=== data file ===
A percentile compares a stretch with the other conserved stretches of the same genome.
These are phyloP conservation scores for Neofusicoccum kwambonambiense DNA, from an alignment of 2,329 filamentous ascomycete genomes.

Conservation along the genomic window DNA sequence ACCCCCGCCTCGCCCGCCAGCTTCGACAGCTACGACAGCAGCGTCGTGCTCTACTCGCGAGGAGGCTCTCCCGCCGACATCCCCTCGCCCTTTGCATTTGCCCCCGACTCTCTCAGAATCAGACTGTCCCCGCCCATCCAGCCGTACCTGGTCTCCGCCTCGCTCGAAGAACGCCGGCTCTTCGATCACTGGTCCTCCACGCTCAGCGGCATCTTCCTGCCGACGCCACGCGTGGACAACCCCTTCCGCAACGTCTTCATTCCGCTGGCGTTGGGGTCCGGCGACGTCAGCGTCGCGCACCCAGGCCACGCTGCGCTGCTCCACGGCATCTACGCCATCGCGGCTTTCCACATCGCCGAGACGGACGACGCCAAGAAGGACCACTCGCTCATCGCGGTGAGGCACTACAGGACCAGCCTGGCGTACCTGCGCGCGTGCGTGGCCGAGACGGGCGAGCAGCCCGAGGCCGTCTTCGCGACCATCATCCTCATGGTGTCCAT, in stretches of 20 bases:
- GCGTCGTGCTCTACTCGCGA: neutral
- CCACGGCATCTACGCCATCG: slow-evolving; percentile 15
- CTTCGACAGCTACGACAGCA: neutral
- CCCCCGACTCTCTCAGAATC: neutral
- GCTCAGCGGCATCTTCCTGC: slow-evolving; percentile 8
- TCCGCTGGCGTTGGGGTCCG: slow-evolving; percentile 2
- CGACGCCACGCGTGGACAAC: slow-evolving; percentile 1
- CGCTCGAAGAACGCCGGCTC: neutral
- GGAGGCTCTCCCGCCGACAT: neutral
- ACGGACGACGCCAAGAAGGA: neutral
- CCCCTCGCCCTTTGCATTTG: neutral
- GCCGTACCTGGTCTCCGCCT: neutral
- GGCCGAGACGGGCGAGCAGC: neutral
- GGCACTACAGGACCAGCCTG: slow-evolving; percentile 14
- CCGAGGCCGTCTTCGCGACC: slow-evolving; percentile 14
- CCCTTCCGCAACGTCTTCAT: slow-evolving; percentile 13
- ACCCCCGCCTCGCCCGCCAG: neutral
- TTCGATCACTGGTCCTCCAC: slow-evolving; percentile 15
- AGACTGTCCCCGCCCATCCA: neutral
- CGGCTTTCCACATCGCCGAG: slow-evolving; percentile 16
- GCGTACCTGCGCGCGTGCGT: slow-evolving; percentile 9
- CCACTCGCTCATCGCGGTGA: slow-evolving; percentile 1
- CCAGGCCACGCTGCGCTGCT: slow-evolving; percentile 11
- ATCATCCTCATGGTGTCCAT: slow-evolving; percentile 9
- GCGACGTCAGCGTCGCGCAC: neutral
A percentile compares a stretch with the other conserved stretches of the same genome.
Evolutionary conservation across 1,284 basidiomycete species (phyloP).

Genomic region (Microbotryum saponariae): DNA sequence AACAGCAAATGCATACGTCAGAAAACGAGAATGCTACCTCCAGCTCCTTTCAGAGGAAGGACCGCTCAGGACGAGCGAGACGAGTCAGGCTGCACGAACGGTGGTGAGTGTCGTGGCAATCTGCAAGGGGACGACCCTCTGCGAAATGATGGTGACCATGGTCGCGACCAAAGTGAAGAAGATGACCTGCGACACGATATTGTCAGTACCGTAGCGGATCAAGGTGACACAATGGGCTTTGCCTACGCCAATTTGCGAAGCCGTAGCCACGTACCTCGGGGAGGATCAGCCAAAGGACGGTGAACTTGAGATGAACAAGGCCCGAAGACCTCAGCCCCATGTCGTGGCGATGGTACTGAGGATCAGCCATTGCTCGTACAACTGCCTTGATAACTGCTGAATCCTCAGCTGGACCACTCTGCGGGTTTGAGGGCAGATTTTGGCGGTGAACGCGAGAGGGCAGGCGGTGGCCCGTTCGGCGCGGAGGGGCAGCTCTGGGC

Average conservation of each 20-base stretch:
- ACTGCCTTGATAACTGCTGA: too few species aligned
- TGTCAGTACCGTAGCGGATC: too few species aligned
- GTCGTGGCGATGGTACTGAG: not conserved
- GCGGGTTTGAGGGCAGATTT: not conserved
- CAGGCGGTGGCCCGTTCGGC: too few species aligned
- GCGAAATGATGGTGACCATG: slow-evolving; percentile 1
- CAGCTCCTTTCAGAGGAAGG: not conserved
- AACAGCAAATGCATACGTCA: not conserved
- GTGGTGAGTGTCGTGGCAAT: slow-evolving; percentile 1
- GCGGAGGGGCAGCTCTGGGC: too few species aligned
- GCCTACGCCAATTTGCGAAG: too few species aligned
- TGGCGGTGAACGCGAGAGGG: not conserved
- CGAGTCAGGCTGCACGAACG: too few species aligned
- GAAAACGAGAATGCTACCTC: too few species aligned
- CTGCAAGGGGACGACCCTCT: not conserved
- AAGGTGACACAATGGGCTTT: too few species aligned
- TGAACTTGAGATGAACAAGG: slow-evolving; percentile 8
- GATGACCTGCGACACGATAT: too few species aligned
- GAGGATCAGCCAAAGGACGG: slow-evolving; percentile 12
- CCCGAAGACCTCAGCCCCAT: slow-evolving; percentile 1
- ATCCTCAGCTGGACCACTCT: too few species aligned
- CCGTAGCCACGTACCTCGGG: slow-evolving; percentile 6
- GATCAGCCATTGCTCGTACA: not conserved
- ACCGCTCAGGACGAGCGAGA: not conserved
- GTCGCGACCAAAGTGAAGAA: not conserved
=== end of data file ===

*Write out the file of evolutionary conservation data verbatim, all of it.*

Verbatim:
A percentile compares a stretch with the other conserved stretches of the same genome.
These are phyloP conservation scores for Neofusicoccum kwambonambiense DNA, from an alignment of 2,329 filamentous ascomycete genomes.

Conservation along the genomic window DNA sequence ACCCCCGCCTCGCCCGCCAGCTTCGACAGCTACGACAGCAGCGTCGTGCTCTACTCGCGAGGAGGCTCTCCCGCCGACATCCCCTCGCCCTTTGCATTTGCCCCCGACTCTCTCAGAATCAGACTGTCCCCGCCCATCCAGCCGTACCTGGTCTCCGCCTCGCTCGAAGAACGCCGGCTCTTCGATCACTGGTCCTCCACGCTCAGCGGCATCTTCCTGCCGACGCCACGCGTGGACAACCCCTTCCGCAACGTCTTCATTCCGCTGGCGTTGGGGTCCGGCGACGTCAGCGTCGCGCACCCAGGCCACGCTGCGCTGCTCCACGGCATCTACGCCATCGCGGCTTTCCACATCGCCGAGACGGACGACGCCAAGAAGGACCACTCGCTCATCGCGGTGAGGCACTACAGGACCAGCCTGGCGTACCTGCGCGCGTGCGTGGCCGAGACGGGCGAGCAGCCCGAGGCCGTCTTCGCGACCATCATCCTCATGGTGTCCAT, in stretches of 20 bases:
- GCGTCGTGCTCTACTCGCGA: neutral
- CCACGGCATCTACGCCATCG: slow-evolving; percentile 15
- CTTCGACAGCTACGACAGCA: neutral
- CCCCCGACTCTCTCAGAATC: neutral
- GCTCAGCGGCATCTTCCTGC: slow-evolving; percentile 8
- TCCGCTGGCGTTGGGGTCCG: slow-evolving; percentile 2
- CGACGCCACGCGTGGACAAC: slow-evolving; percentile 1
- CGCTCGAAGAACGCCGGCTC: neutral
- GGAGGCTCTCCCGCCGACAT: neutral
- ACGGACGACGCCAAGAAGGA: neutral
- CCCCTCGCCCTTTGCATTTG: neutral
- GCCGTACCTGGTCTCCGCCT: neutral
- GGCCGAGACGGGCGAGCAGC: neutral
- GGCACTACAGGACCAGCCTG: slow-evolving; percentile 14
- CCGAGGCCGTCTTCGCGACC: slow-evolving; percentile 14
- CCCTTCCGCAACGTCTTCAT: slow-evolving; percentile 13
- ACCCCCGCCTCGCCCGCCAG: neutral
- TTCGATCACTGGTCCTCCAC: slow-evolving; percentile 15
- AGACTGTCCCCGCCCATCCA: neutral
- CGGCTTTCCACATCGCCGAG: slow-evolving; percentile 16
- GCGTACCTGCGCGCGTGCGT: slow-evolving; percentile 9
- CCACTCGCTCATCGCGGTGA: slow-evolving; percentile 1
- CCAGGCCACGCTGCGCTGCT: slow-evolving; percentile 11
- ATCATCCTCATGGTGTCCAT: slow-evolving; percentile 9
- GCGACGTCAGCGTCGCGCAC: neutral
A percentile compares a stretch with the other conserved stretches of the same genome.
Evolutionary conservation across 1,284 basidiomycete species (phyloP).

Genomic region (Microbotryum saponariae): DNA sequence AACAGCAAATGCATACGTCAGAAAACGAGAATGCTACCTCCAGCTCCTTTCAGAGGAAGGACCGCTCAGGACGAGCGAGACGAGTCAGGCTGCACGAACGGTGGTGAGTGTCGTGGCAATCTGCAAGGGGACGACCCTCTGCGAAATGATGGTGACCATGGTCGCGACCAAAGTGAAGAAGATGACCTGCGACACGATATTGTCAGTACCGTAGCGGATCAAGGTGACACAATGGGCTTTGCCTACGCCAATTTGCGAAGCCGTAGCCACGTACCTCGGGGAGGATCAGCCAAAGGACGGTGAACTTGAGATGAACAAGGCCCGAAGACCTCAGCCCCATGTCGTGGCGATGGTACTGAGGATCAGCCATTGCTCGTACAACTGCCTTGATAACTGCTGAATCCTCAGCTGGACCACTCTGCGGGTTTGAGGGCAGATTTTGGCGGTGAACGCGAGAGGGCAGGCGGTGGCCCGTTCGGCGCGGAGGGGCAGCTCTGGGC

Average conservation of each 20-base stretch:
- ACTGCCTTGATAACTGCTGA: too few species aligned
- TGTCAGTACCGTAGCGGATC: too few species aligned
- GTCGTGGCGATGGTACTGAG: not conserved
- GCGGGTTTGAGGGCAGATTT: not conserved
- CAGGCGGTGGCCCGTTCGGC: too few species aligned
- GCGAAATGATGGTGACCATG: slow-evolving; percentile 1
- CAGCTCCTTTCAGAGGAAGG: not conserved
- AACAGCAAATGCATACGTCA: not conserved
- GTGGTGAGTGTCGTGGCAAT: slow-evolving; percentile 1
- GCGGAGGGGCAGCTCTGGGC: too few species aligned
- GCCTACGCCAATTTGCGAAG: too few species aligned
- TGGCGGTGAACGCGAGAGGG: not conserved
- CGAGTCAGGCTGCACGAACG: too few species aligned
- GAAAACGAGAATGCTACCTC: too few species aligned
- CTGCAAGGGGACGACCCTCT: not conserved
- AAGGTGACACAATGGGCTTT: too few species aligned
- TGAACTTGAGATGAACAAGG: slow-evolving; percentile 8
- GATGACCTGCGACACGATAT: too few species aligned
- GAGGATCAGCCAAAGGACGG: slow-evolving; percentile 12
- CCCGAAGACCTCAGCCCCAT: slow-evolving; percentile 1
- ATCCTCAGCTGGACCACTCT: too few species aligned
- CCGTAGCCACGTACCTCGGG: slow-evolving; percentile 6
- GATCAGCCATTGCTCGTACA: not conserved
- ACCGCTCAGGACGAGCGAGA: not conserved
- GTCGCGACCAAAGTGAAGAA: not conserved